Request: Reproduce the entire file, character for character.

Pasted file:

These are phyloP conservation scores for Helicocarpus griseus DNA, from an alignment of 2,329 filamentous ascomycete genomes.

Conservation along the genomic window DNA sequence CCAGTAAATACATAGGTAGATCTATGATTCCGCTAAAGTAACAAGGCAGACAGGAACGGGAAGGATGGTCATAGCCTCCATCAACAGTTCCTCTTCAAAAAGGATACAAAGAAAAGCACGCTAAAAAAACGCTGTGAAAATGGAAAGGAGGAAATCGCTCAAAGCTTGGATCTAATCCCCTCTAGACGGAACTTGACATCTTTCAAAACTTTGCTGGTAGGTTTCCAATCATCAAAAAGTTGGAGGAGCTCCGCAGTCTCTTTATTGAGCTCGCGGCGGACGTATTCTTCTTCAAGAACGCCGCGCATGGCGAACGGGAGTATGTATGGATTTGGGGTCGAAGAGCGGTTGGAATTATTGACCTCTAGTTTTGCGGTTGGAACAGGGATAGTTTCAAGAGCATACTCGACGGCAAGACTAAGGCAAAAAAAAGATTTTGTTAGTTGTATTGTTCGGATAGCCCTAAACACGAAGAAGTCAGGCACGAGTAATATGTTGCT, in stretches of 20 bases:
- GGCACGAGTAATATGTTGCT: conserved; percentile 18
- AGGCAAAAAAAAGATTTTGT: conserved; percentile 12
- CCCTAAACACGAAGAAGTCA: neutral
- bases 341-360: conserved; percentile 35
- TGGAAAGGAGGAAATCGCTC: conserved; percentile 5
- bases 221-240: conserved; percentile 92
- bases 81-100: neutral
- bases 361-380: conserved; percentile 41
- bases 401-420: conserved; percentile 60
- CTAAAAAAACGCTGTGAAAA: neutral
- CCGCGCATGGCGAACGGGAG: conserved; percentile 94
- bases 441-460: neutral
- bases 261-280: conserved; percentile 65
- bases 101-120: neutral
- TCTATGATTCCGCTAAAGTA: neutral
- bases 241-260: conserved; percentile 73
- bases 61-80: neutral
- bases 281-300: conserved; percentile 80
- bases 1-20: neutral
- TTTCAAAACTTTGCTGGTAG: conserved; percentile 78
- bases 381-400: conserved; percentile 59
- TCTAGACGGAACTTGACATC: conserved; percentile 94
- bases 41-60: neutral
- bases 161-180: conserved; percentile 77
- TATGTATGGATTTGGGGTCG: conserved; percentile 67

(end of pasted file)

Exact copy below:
These are phyloP conservation scores for Helicocarpus griseus DNA, from an alignment of 2,329 filamentous ascomycete genomes.

Conservation along the genomic window DNA sequence CCAGTAAATACATAGGTAGATCTATGATTCCGCTAAAGTAACAAGGCAGACAGGAACGGGAAGGATGGTCATAGCCTCCATCAACAGTTCCTCTTCAAAAAGGATACAAAGAAAAGCACGCTAAAAAAACGCTGTGAAAATGGAAAGGAGGAAATCGCTCAAAGCTTGGATCTAATCCCCTCTAGACGGAACTTGACATCTTTCAAAACTTTGCTGGTAGGTTTCCAATCATCAAAAAGTTGGAGGAGCTCCGCAGTCTCTTTATTGAGCTCGCGGCGGACGTATTCTTCTTCAAGAACGCCGCGCATGGCGAACGGGAGTATGTATGGATTTGGGGTCGAAGAGCGGTTGGAATTATTGACCTCTAGTTTTGCGGTTGGAACAGGGATAGTTTCAAGAGCATACTCGACGGCAAGACTAAGGCAAAAAAAAGATTTTGTTAGTTGTATTGTTCGGATAGCCCTAAACACGAAGAAGTCAGGCACGAGTAATATGTTGCT, in stretches of 20 bases:
- GGCACGAGTAATATGTTGCT: conserved; percentile 18
- AGGCAAAAAAAAGATTTTGT: conserved; percentile 12
- CCCTAAACACGAAGAAGTCA: neutral
- bases 341-360: conserved; percentile 35
- TGGAAAGGAGGAAATCGCTC: conserved; percentile 5
- bases 221-240: conserved; percentile 92
- bases 81-100: neutral
- bases 361-380: conserved; percentile 41
- bases 401-420: conserved; percentile 60
- CTAAAAAAACGCTGTGAAAA: neutral
- CCGCGCATGGCGAACGGGAG: conserved; percentile 94
- bases 441-460: neutral
- bases 261-280: conserved; percentile 65
- bases 101-120: neutral
- TCTATGATTCCGCTAAAGTA: neutral
- bases 241-260: conserved; percentile 73
- bases 61-80: neutral
- bases 281-300: conserved; percentile 80
- bases 1-20: neutral
- TTTCAAAACTTTGCTGGTAG: conserved; percentile 78
- bases 381-400: conserved; percentile 59
- TCTAGACGGAACTTGACATC: conserved; percentile 94
- bases 41-60: neutral
- bases 161-180: conserved; percentile 77
- TATGTATGGATTTGGGGTCG: conserved; percentile 67